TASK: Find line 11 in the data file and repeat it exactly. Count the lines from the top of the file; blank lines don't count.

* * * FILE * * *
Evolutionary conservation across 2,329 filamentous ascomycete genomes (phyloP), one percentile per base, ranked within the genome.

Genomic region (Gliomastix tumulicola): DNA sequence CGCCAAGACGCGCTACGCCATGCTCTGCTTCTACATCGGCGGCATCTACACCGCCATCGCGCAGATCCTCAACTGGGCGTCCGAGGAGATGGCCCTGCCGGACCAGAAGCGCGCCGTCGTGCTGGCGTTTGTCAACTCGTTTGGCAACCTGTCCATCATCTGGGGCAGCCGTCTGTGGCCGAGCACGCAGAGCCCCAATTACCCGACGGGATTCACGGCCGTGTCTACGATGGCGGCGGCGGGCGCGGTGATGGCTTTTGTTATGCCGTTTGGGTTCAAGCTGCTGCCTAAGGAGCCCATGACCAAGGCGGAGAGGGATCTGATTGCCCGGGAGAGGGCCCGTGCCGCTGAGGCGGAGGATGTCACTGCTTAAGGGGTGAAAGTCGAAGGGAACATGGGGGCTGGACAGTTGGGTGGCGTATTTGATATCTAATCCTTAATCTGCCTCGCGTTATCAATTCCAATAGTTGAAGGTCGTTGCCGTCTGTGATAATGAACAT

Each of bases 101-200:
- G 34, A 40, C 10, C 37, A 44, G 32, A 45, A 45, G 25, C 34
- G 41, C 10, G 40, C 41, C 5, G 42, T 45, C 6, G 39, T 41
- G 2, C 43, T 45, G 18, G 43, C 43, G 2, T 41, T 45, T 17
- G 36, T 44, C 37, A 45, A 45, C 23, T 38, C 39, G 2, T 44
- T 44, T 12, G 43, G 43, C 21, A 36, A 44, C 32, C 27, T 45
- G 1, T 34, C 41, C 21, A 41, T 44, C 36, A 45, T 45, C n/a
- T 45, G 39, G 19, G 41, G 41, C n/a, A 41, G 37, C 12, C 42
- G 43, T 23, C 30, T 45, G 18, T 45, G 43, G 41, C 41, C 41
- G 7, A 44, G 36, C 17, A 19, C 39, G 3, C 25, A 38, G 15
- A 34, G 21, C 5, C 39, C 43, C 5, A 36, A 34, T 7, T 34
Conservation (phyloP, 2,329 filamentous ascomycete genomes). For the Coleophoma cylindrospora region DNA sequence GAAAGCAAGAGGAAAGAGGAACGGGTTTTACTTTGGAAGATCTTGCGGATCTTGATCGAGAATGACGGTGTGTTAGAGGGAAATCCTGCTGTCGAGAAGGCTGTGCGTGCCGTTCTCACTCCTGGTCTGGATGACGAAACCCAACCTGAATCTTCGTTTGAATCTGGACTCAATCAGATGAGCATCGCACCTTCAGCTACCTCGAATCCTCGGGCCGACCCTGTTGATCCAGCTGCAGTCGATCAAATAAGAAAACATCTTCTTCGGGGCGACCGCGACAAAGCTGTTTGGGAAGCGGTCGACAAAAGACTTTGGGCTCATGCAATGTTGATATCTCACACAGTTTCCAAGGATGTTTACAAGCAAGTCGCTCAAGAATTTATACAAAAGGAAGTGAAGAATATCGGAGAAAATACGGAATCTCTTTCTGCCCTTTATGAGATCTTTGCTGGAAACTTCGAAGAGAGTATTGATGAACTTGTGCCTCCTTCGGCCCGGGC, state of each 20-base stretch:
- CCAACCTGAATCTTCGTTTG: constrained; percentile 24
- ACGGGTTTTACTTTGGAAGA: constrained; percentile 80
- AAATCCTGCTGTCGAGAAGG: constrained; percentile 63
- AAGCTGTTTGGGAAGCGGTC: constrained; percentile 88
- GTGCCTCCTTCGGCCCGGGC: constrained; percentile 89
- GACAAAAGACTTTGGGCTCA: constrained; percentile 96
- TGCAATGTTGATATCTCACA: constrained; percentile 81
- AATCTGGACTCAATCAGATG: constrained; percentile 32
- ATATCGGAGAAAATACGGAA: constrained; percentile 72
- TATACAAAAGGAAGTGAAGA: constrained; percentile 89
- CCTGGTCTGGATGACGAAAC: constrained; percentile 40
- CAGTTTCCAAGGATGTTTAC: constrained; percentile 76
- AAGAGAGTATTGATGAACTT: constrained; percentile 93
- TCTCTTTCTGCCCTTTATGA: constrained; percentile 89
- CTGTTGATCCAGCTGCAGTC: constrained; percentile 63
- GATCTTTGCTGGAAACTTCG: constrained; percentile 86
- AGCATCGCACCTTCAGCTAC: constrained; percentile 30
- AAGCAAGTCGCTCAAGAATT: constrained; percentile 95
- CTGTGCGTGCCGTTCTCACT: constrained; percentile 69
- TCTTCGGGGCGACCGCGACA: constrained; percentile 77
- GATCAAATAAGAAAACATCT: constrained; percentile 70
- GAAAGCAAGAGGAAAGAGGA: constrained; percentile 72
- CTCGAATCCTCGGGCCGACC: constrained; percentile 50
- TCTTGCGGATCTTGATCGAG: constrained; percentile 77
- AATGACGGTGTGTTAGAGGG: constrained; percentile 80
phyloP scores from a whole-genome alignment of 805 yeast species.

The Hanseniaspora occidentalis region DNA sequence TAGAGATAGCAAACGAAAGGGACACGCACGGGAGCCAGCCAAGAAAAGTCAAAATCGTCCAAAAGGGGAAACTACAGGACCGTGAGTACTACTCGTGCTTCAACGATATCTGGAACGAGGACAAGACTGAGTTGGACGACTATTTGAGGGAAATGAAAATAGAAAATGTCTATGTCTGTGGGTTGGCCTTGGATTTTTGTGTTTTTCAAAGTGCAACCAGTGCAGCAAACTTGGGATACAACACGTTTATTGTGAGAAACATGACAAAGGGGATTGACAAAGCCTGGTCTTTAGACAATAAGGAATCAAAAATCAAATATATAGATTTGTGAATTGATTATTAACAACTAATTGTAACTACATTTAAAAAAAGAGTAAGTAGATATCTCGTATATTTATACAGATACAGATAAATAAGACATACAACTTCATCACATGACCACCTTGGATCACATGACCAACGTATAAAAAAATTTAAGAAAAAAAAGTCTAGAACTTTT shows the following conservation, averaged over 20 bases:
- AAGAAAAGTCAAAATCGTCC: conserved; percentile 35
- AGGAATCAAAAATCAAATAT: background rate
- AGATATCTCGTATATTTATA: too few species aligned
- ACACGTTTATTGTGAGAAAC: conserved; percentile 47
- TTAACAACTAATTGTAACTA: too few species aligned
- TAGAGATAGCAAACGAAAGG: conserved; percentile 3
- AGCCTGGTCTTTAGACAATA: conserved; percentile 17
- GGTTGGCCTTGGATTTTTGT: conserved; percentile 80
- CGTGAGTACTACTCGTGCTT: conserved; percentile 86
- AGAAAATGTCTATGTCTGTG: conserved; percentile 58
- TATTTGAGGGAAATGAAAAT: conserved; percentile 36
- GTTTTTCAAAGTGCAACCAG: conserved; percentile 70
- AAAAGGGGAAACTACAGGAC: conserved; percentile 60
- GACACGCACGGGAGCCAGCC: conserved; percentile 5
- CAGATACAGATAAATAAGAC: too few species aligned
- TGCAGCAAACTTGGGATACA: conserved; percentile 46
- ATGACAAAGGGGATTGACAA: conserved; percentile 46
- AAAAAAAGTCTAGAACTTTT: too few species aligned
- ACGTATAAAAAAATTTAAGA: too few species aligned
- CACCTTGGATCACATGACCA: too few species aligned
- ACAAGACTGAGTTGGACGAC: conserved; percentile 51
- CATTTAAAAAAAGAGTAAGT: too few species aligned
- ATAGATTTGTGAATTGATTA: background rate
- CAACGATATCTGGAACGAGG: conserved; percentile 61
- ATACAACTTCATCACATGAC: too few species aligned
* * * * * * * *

- G 43, T 23, C 30, T 45, G 18, T 45, G 43, G 41, C 41, C 41